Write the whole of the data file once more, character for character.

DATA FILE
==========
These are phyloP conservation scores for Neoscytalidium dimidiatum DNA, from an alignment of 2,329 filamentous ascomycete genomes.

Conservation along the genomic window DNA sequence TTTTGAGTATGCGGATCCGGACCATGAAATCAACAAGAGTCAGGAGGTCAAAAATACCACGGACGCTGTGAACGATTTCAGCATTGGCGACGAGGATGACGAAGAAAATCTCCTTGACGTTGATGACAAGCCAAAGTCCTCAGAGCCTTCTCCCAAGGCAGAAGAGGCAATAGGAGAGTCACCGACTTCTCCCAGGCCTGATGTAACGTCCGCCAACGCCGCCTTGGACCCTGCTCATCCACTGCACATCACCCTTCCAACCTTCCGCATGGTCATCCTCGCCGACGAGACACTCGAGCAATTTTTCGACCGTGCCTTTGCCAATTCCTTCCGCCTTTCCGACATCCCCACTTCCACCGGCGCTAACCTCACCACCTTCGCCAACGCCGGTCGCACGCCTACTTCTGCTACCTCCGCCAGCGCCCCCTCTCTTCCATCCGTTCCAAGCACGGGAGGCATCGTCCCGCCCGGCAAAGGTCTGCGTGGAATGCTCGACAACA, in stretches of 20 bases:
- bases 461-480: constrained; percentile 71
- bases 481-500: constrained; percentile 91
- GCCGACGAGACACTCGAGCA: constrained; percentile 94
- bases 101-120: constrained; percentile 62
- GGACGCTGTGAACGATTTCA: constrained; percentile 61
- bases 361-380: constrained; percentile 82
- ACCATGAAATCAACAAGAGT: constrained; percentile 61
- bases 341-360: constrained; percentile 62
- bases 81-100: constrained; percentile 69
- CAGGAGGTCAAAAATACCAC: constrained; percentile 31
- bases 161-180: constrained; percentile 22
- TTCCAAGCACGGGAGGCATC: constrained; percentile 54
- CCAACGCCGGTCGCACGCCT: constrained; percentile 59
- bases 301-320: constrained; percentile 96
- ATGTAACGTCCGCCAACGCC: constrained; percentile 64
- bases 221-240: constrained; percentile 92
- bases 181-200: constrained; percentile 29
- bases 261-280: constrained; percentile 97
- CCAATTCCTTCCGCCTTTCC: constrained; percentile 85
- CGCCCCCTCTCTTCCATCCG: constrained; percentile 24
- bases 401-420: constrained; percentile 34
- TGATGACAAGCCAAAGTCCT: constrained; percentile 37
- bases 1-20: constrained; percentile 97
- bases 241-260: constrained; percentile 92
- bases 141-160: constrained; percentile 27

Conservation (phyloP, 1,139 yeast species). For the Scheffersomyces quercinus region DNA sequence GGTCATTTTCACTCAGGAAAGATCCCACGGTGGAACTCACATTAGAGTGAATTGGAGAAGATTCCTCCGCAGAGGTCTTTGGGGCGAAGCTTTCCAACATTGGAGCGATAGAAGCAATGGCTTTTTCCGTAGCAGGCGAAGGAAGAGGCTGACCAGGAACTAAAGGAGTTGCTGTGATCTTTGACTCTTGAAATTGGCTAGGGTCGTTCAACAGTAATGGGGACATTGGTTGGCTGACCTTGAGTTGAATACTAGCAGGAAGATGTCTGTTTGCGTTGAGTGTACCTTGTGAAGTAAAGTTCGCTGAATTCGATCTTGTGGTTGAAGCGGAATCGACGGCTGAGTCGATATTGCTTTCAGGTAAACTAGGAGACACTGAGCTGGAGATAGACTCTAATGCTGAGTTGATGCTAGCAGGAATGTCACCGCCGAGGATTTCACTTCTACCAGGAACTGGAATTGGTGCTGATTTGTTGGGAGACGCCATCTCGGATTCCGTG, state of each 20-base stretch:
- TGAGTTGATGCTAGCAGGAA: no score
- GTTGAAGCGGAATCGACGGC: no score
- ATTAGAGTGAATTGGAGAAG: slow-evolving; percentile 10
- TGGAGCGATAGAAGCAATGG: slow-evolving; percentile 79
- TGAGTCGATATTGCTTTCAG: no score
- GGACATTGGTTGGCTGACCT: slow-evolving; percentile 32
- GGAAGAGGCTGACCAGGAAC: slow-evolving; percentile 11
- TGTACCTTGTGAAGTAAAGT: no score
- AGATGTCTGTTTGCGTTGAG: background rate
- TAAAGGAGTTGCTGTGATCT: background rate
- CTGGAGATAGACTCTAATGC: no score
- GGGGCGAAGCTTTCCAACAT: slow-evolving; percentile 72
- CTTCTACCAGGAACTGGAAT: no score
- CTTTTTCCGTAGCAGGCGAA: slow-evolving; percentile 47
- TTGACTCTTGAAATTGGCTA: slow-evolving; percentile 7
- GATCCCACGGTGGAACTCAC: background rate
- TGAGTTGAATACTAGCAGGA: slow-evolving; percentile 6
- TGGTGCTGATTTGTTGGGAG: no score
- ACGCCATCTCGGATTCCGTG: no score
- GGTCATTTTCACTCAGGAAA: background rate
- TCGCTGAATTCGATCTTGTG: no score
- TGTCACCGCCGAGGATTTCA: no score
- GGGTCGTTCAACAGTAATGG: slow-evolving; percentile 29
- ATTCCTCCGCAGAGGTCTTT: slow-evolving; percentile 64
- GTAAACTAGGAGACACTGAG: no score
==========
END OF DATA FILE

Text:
These are phyloP conservation scores for Neoscytalidium dimidiatum DNA, from an alignment of 2,329 filamentous ascomycete genomes.

Conservation along the genomic window DNA sequence TTTTGAGTATGCGGATCCGGACCATGAAATCAACAAGAGTCAGGAGGTCAAAAATACCACGGACGCTGTGAACGATTTCAGCATTGGCGACGAGGATGACGAAGAAAATCTCCTTGACGTTGATGACAAGCCAAAGTCCTCAGAGCCTTCTCCCAAGGCAGAAGAGGCAATAGGAGAGTCACCGACTTCTCCCAGGCCTGATGTAACGTCCGCCAACGCCGCCTTGGACCCTGCTCATCCACTGCACATCACCCTTCCAACCTTCCGCATGGTCATCCTCGCCGACGAGACACTCGAGCAATTTTTCGACCGTGCCTTTGCCAATTCCTTCCGCCTTTCCGACATCCCCACTTCCACCGGCGCTAACCTCACCACCTTCGCCAACGCCGGTCGCACGCCTACTTCTGCTACCTCCGCCAGCGCCCCCTCTCTTCCATCCGTTCCAAGCACGGGAGGCATCGTCCCGCCCGGCAAAGGTCTGCGTGGAATGCTCGACAACA, in stretches of 20 bases:
- bases 461-480: constrained; percentile 71
- bases 481-500: constrained; percentile 91
- GCCGACGAGACACTCGAGCA: constrained; percentile 94
- bases 101-120: constrained; percentile 62
- GGACGCTGTGAACGATTTCA: constrained; percentile 61
- bases 361-380: constrained; percentile 82
- ACCATGAAATCAACAAGAGT: constrained; percentile 61
- bases 341-360: constrained; percentile 62
- bases 81-100: constrained; percentile 69
- CAGGAGGTCAAAAATACCAC: constrained; percentile 31
- bases 161-180: constrained; percentile 22
- TTCCAAGCACGGGAGGCATC: constrained; percentile 54
- CCAACGCCGGTCGCACGCCT: constrained; percentile 59
- bases 301-320: constrained; percentile 96
- ATGTAACGTCCGCCAACGCC: constrained; percentile 64
- bases 221-240: constrained; percentile 92
- bases 181-200: constrained; percentile 29
- bases 261-280: constrained; percentile 97
- CCAATTCCTTCCGCCTTTCC: constrained; percentile 85
- CGCCCCCTCTCTTCCATCCG: constrained; percentile 24
- bases 401-420: constrained; percentile 34
- TGATGACAAGCCAAAGTCCT: constrained; percentile 37
- bases 1-20: constrained; percentile 97
- bases 241-260: constrained; percentile 92
- bases 141-160: constrained; percentile 27

Conservation (phyloP, 1,139 yeast species). For the Scheffersomyces quercinus region DNA sequence GGTCATTTTCACTCAGGAAAGATCCCACGGTGGAACTCACATTAGAGTGAATTGGAGAAGATTCCTCCGCAGAGGTCTTTGGGGCGAAGCTTTCCAACATTGGAGCGATAGAAGCAATGGCTTTTTCCGTAGCAGGCGAAGGAAGAGGCTGACCAGGAACTAAAGGAGTTGCTGTGATCTTTGACTCTTGAAATTGGCTAGGGTCGTTCAACAGTAATGGGGACATTGGTTGGCTGACCTTGAGTTGAATACTAGCAGGAAGATGTCTGTTTGCGTTGAGTGTACCTTGTGAAGTAAAGTTCGCTGAATTCGATCTTGTGGTTGAAGCGGAATCGACGGCTGAGTCGATATTGCTTTCAGGTAAACTAGGAGACACTGAGCTGGAGATAGACTCTAATGCTGAGTTGATGCTAGCAGGAATGTCACCGCCGAGGATTTCACTTCTACCAGGAACTGGAATTGGTGCTGATTTGTTGGGAGACGCCATCTCGGATTCCGTG, state of each 20-base stretch:
- TGAGTTGATGCTAGCAGGAA: no score
- GTTGAAGCGGAATCGACGGC: no score
- ATTAGAGTGAATTGGAGAAG: slow-evolving; percentile 10
- TGGAGCGATAGAAGCAATGG: slow-evolving; percentile 79
- TGAGTCGATATTGCTTTCAG: no score
- GGACATTGGTTGGCTGACCT: slow-evolving; percentile 32
- GGAAGAGGCTGACCAGGAAC: slow-evolving; percentile 11
- TGTACCTTGTGAAGTAAAGT: no score
- AGATGTCTGTTTGCGTTGAG: background rate
- TAAAGGAGTTGCTGTGATCT: background rate
- CTGGAGATAGACTCTAATGC: no score
- GGGGCGAAGCTTTCCAACAT: slow-evolving; percentile 72
- CTTCTACCAGGAACTGGAAT: no score
- CTTTTTCCGTAGCAGGCGAA: slow-evolving; percentile 47
- TTGACTCTTGAAATTGGCTA: slow-evolving; percentile 7
- GATCCCACGGTGGAACTCAC: background rate
- TGAGTTGAATACTAGCAGGA: slow-evolving; percentile 6
- TGGTGCTGATTTGTTGGGAG: no score
- ACGCCATCTCGGATTCCGTG: no score
- GGTCATTTTCACTCAGGAAA: background rate
- TCGCTGAATTCGATCTTGTG: no score
- TGTCACCGCCGAGGATTTCA: no score
- GGGTCGTTCAACAGTAATGG: slow-evolving; percentile 29
- ATTCCTCCGCAGAGGTCTTT: slow-evolving; percentile 64
- GTAAACTAGGAGACACTGAG: no score